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An Irish Stew

Sigfrid Lundberg's Stuff 2010-02-14

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An earlier version of this entry had the title: Social media, Google adwords and the curation of digital refuse. However, it would be misleading call this document a version of the text I planned to write.

I just couldn't get the various threads in place and write a single text with a neat take home message. Instead, the result is a relatively shallow annotated URIography, rather than a deep analysis of some current trends in the evolution of the Internet and the western societies. Sorry.

Power Sites

A site which is designed as the primary Web property for a person, place, or thing is a power site, says Tim Bray, if the person, place, or thing has a Wikipedia entry but, in popular search engines, the site ranks above that Wikipedia entry.

Tim Bray's own blog is a power site, my stuff isn't. I have no Wikipedia entry ;-). Power sites are assets these days, if you put adverts on the, that is.

Power Universities and Researchers

Lorcan Dempsey, whose blog is also a Power Site, discusses a number of social technology sites for research information, complete with friends and ranking etc.

I like facebook for scientific papers. Do you like too?.

The Ouseful blog discusses google economics and page ranks, while The Times Higher Education has ranked universities for years. That is a not enough, obviously, since Thomson Reuters and NSF follow suit..

Content farming

During the year 2009 we saw the advent of the content farms. It is fairly easy to rapidly aggregate content by archiving mailing lists, RSS feeds etc. Adding Google Ads you get a business model as well. There's good reason to be worried, in particular for Google. A few other voices: Combat content farms, The rise of fast food content is upon us, and it’s going to get ugly and curating farmers.

Books and parasites

To my knowledge, Jacob Nielsen was the first to describe the parasitic nature of the search engine's business model. The dilemma is that without the search engine, noone would find your pages and with the search engine noone will click on ads on your pages. More recently there has been discussions on how people will be able to survive as journalists and authors on a market where content farms and real news sites generate about as much revenue. See Charles Stross' The monetization paradox (or why Google is not my friend).

Pointless babble

Tim O'Reilly & Sarah Milstein have written The Twitter Book. I haven't read it, but then I have to confess I'm no Twitter Power user. I'm not even a user.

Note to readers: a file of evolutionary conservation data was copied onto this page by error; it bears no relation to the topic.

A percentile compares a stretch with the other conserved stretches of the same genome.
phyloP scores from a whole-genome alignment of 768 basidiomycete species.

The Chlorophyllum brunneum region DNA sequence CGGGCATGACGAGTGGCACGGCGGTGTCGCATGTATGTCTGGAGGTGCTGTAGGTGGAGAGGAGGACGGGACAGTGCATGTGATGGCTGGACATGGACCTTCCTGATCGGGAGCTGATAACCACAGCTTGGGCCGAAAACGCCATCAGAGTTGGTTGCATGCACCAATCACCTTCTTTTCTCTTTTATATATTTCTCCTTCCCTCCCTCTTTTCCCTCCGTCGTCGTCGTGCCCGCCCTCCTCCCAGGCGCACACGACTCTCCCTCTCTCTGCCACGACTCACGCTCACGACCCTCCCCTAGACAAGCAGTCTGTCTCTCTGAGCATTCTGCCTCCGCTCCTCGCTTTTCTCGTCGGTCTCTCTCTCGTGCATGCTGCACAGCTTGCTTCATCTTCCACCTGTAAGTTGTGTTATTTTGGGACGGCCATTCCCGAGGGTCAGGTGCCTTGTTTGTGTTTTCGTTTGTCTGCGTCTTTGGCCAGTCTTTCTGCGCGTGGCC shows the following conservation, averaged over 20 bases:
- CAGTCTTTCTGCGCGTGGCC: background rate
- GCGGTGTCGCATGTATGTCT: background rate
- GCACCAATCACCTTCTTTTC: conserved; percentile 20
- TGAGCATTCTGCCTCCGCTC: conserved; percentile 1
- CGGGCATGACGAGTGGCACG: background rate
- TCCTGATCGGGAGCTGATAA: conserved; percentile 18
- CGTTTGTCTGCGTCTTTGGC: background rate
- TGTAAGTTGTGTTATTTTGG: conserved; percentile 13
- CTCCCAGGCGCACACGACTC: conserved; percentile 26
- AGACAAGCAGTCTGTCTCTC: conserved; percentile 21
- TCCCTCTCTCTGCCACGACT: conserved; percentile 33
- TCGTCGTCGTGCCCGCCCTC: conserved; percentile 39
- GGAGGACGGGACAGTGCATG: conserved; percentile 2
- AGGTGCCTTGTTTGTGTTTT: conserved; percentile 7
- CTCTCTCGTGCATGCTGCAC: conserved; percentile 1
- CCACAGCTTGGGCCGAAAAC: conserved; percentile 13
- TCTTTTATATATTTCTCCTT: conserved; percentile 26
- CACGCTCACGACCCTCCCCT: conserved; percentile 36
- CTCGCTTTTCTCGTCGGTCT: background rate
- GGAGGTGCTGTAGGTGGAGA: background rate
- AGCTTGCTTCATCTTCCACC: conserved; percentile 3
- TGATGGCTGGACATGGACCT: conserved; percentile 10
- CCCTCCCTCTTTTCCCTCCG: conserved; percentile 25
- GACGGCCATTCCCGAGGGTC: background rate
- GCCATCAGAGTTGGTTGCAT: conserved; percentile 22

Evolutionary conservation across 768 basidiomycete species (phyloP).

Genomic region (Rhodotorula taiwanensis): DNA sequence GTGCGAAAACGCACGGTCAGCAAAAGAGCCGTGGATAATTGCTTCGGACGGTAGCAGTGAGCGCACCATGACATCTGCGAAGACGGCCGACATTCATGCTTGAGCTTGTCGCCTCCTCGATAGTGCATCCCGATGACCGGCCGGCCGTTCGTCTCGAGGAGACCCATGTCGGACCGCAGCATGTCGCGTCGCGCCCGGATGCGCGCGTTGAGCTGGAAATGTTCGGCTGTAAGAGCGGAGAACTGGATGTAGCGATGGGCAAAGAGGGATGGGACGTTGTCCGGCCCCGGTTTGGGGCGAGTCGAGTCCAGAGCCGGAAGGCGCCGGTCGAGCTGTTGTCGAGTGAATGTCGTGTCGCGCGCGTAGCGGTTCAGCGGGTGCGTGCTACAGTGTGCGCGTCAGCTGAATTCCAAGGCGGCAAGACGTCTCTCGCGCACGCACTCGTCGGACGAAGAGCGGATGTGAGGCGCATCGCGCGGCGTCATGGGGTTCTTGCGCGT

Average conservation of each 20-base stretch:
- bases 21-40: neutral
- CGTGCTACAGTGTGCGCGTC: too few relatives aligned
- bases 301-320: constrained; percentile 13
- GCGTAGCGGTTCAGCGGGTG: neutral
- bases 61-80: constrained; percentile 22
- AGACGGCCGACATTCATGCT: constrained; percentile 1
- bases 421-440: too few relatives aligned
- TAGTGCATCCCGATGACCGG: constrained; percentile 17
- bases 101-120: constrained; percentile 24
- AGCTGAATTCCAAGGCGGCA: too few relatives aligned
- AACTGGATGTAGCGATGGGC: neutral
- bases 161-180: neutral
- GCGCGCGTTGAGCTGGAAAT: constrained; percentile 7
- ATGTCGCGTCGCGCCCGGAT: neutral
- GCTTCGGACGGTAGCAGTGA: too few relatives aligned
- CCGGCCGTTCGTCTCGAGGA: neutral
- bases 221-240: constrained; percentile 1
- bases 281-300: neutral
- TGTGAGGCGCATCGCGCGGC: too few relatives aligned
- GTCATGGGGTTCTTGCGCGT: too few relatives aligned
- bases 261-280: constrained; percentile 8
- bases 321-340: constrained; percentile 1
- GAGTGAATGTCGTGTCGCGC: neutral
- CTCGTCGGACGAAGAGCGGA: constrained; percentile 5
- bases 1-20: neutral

Bill Heil and Mikolaj Piskorski describe recent results from their research on Twitter. They are really interesting and some of them are surprising, such as that the top 10% of prolific Twitter users accounted for over 90% of the tweets. These numbers are very much more aggregated than for social internet sites in general, where the top 10% accounts for about 30% of the activity. The same study shows that men follows men to a very large extent, and also that woman follows men more than other women but that they are more equal in their preferences. (see also twitter hype or, businessweek.com).

One study shows that many people still perceive Twitter as just mindless babble of people telling you what they are doing minute-by-minute and that the tweets is written in self-promotion with very few folks actually paying attention (Pointless babble)

There is a single theme

I feel that there is a single theme in all this. There are problems here. There are needs for business models and new methods for monetization. We need that as well, we in the library business. Perhaps a public service model could make a difference?

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NB

My name is Sigfrid Lundberg. The stuff I publish here may, or may not, be of interest for anyone else.

On this site there is material on photography, music, literature and other stuff I enjoy in life. However, most of it is related to my profession as an Internet programmer and software developer within the area of digital libraries at the Royal Library, Copenhagen (Denmark) and, before that, Lund university (Sweden).

The content here does not reflect the views of my past or present employers

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